Recently the House of Representatives overwhelmingly passed a bill to allow houses of worship damaged by Hurricane Sandy to receive federal disaster aid from FEMA. I wonder how many readers know that this aid is in the form of grants, not loans, which would allow churches, temples, synagogues, mosques, and other religious edifices to receive federal tax dollars to rebuild. What I find interesting is that after large, damaging storms, there are loud voices that object to the money FEMA spends to help people who have lost everything. The claim is that these people should have had insurance, they knew the risk of living where they did, they were foolish to choose a home near the beach, flood plain, etc. For the most part I agree with these objections with some exceptions not worth mentioning here. But what I am puzzled by is that the Republicans tout individual responsibility, risk/reward, and that the government shouldn’t be the paymaster for things that go wrong in people’s lives. (Yes, some Democrats voted for this bill too, but according to the Republicans, the Democrats love taxes and spending anyway, so according to them, Democratic support for the bill should be no surprise.) One has to also keep in mind that it was the same House that was reluctant to provide reconstruction money to New York and New Jersey using the same arguments that I mentioned. I, for one, would sure like to know what influenced their voting for this FEMA addition.
In these times of trying to figure out ways to cut spending, eliminate special interest tax breaks, here is another one that seems to be a sacred cow: the special exemption from federal taxation for all “legitimate” clergy for most of the money they spend for housing. And yes, that would include some of the high profile ministers with seven figure incomes when combined with benefits. No secular staff members of nonprofits are eligible for this perk. No teachers or other volunteers that work in ghettos for low pay can claim this deduction. What makes clergy members so special that they get a tax paid housing subsidy? Clergy are also in a unique category that allows them to opt out of Social Security. While I have no issues with Social Security, I know all too many people that have said that they wish they had a choice to leave the system and take their chances with investing their own money. Then there is the question of why churches do not have to file annual paperwork concerning their finances, paperwork that every other tax exempt 501 (C) (3) is required to complete. I have read that preparing the form for the IRS is very labor intensive and costly. Do any readers remember the pushback that Senator Charles Grassley got a few years ago when he proposed auditing some of the mega churches that paid whopping salaries and benefits to their spiritual leaders, and had complexes that would rival something a major corporation would envy? I can only wonder how much money from these sacred institutions is legally and illegally not going into the treasury.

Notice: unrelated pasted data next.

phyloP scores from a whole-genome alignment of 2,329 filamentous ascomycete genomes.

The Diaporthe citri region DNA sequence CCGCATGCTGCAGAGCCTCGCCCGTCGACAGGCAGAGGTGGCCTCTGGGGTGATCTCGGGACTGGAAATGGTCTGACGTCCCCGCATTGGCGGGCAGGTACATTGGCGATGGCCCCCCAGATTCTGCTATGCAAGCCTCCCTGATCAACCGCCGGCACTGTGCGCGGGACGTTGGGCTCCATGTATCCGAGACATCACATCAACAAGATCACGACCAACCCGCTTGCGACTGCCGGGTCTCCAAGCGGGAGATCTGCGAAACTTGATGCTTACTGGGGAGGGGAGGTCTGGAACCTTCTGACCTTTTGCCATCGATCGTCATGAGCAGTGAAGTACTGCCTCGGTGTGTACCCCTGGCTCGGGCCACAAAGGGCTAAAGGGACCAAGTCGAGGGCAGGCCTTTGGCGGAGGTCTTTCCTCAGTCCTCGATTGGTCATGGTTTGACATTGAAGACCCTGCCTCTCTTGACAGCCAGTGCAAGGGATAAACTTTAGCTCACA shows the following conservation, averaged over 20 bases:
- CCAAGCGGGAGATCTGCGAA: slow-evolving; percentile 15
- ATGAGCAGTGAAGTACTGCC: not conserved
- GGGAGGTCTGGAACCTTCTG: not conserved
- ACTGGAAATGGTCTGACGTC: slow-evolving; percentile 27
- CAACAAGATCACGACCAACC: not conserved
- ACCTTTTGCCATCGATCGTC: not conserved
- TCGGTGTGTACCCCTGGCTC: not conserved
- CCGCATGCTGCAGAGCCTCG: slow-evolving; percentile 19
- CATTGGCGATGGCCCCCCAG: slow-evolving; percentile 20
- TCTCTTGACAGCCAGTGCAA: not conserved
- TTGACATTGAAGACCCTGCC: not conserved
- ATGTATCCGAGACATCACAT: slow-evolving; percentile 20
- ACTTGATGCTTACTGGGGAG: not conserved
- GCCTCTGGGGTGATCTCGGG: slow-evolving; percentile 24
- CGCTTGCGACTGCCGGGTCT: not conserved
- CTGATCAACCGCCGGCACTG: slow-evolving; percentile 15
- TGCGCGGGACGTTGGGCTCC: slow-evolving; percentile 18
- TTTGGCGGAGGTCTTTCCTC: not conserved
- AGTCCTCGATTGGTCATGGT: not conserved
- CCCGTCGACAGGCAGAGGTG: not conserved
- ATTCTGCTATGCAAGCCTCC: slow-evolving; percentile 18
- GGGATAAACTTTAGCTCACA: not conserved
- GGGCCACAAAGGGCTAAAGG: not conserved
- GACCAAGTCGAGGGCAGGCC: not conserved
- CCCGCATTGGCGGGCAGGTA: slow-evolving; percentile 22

Consider too that churches don’t pay property taxes, but they get police, fire, and other public services that the rest of us have to pay for. And each time a new church goes up on property that a church purchased, it is another parcel taken off the tax rolls. Any guess who has to make up the shortfall? Ironically, The Atlanta Free Thought Society (AFS) purchased on old, historic church. AFS is a 501 (C) (3) that does a lot of charitable work in the community for the small organization that it is. Yet it pays a sizeable sum in property taxes. They don’t object to paying the taxes, but rightfully so, they do have a legitimate claim of disparate treatment. Do you think the churches would complain if asked to contribute to the public services they now get from the taxpayers that subsidize them? Count on it!
The AJC reported on 2/21/2013, that a host of business entities, through their paid lobbyists, are seeking from the Georgia General Assembly special tax breaks. Former Governor Roy Barnes in his 2009 campaign identified over 200 businesses that received special tax considerations. We all know the arguments that are used to protect these interests: they create jobs, they provide incentives for businesses to locate in Georgia, they add to the community’s tax base, they help the poor, and on and on. I can assure you that as a small business owner, if I got the same tax breaks I would hire people and take on jobs that presently I consider too small and not worthwhile because of the taxes. Amazingly, the Tea Party---among others---promotes a policy of no new taxes and cutting spending. Here’s an opportunity to go after some religious and business sacred cows. It’s long overdue. I’ve heard enough canned speeches from our local congressional delegation and Senator Johnnie Isakson to last a lifetime about how we need to change the tax code. But if you asked any of them if they have put together a team of outsiders with tax and business expertise to come up with a draft of some serious tax revisions, the answer would be no. They benefit from the campaign contributions from the very special interests that need to pay up. In the meanwhile, we, the working stiffs, are paying for this outrage.